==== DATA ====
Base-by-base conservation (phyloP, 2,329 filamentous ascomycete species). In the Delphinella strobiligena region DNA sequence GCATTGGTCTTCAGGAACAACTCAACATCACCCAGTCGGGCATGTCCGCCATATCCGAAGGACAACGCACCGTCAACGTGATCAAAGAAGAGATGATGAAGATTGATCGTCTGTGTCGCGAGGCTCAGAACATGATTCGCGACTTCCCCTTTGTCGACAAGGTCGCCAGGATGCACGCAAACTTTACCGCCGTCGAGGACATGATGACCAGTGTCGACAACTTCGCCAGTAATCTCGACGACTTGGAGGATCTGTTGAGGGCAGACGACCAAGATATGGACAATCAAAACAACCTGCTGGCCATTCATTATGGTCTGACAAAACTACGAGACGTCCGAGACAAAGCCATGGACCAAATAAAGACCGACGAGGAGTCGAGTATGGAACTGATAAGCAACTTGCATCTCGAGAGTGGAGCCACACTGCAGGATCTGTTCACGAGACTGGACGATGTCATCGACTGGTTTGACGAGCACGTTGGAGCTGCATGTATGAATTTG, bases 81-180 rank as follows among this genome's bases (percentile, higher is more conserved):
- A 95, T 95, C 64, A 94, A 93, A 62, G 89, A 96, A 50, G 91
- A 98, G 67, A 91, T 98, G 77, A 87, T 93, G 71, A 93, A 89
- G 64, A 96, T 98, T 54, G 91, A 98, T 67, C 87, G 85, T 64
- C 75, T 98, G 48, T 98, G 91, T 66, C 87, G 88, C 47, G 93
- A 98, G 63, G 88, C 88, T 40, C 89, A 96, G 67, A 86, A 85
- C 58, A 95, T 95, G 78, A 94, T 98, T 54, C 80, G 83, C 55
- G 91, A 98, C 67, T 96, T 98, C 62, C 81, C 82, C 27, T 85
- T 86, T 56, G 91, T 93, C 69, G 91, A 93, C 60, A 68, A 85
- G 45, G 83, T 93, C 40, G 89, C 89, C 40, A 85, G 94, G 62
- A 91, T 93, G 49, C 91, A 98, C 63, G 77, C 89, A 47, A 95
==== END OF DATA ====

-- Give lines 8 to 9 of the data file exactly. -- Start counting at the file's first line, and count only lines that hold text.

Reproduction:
- G 91, A 98, C 67, T 96, T 98, C 62, C 81, C 82, C 27, T 85
- T 86, T 56, G 91, T 93, C 69, G 91, A 93, C 60, A 68, A 85